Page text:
– Pass variables in through a dom element and access through JQuery (ugly)

Is there no better way? It seems the creators of Jade do not want multiline javascript support, as shown by this thread in GitHub: https://github.com/visionmedia/jade/pull/405

Solution 6:

Here’s how I addressed this (using a MEAN derivative)

My variables:

{
  NODE_ENV : development,
  ...
  ui_varables {
     var1: one,
     var2: two
  }
}

First I had to make sure that the necessary config variables were being passed. MEAN uses the node nconf package, and by default is set up to limit which variables get passed from the environment. I had to remedy that:

config/config.js:

original:

nconf.argv()
  .env(['PORT', 'NODE_ENV', 'FORCE_DB_SYNC'] ) // Load only these environment variables
  .defaults({
  store: {
    NODE_ENV: 'development'
  }
});

after modifications:

nconf.argv()
  .env('__') // Load ALL environment variables
  // double-underscore replaces : as a way to denote hierarchy
  .defaults({
  store: {
    NODE_ENV: 'development'
  }
});

Now I can set my variables like this:

export ui_varables__var1=first-value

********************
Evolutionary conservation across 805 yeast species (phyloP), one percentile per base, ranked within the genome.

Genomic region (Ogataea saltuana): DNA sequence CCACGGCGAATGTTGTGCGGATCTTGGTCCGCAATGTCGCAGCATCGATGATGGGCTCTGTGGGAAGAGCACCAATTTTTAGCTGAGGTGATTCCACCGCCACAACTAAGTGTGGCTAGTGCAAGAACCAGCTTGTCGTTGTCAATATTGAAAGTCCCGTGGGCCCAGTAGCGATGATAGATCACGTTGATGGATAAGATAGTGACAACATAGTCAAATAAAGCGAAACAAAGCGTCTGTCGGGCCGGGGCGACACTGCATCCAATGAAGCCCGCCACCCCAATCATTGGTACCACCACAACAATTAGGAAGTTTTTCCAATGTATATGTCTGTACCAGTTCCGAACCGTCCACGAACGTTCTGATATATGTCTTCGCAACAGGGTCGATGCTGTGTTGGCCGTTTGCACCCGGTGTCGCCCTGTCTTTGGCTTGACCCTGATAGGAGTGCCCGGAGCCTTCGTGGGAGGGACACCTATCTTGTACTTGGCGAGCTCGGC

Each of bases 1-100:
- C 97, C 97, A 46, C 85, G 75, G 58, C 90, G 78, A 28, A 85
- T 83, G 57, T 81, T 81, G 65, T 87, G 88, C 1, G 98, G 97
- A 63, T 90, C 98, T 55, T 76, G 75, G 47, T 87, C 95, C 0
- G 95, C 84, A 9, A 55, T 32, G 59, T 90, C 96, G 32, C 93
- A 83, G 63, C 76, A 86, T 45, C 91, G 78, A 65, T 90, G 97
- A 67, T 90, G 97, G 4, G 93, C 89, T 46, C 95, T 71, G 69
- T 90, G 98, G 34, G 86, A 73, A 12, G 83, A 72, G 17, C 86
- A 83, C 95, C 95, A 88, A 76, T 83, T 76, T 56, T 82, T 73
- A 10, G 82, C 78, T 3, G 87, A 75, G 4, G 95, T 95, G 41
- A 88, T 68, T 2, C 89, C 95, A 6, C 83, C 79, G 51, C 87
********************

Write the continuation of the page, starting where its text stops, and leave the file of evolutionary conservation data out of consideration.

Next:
export ui_varables__var2=second-value

Note: I reset the “heirarchy indicator” to “__” (double underscore) because its default was “:”, which makes variables more difficult to set from bash. See another post on this thread.

Now the jade part:
Next the values need to be rendered, so that javascript can pick them up on the client side. A straightforward way to write these values to the index file. Because this is a one-page app (angular), this page is always loaded first. I think ideally this should be a javascript include file (just to keep things clean), but this is good for a demo.

app/controllers/index.js:

'use strict';
var config = require('../../config/config');

exports.render = function(req, res) {
  res.render('index', {
    user: req.user ? JSON.stringify(req.user) : "null",
    //new lines follow:
    config_defaults : {
       ui_defaults: JSON.stringify(config.configwriter_ui).replace(/<\//g, '<\\/')  //NOTE: the replace is xss prevention
    }
  });
};

app/views/index.jade:

extends layouts/default

block content
  section(ui-view)
    script(type="text/javascript").
    window.user = !{user};
    //new line here
    defaults = !{config_defaults.ui_defaults};

In my rendered html, this gives me a nice little script:

<script type="text/javascript">
 window.user = null;         
 defaults = {"var1":"first-value","var2:"second-value"};
</script>        

From this point it’s easy for angular to utilize the code.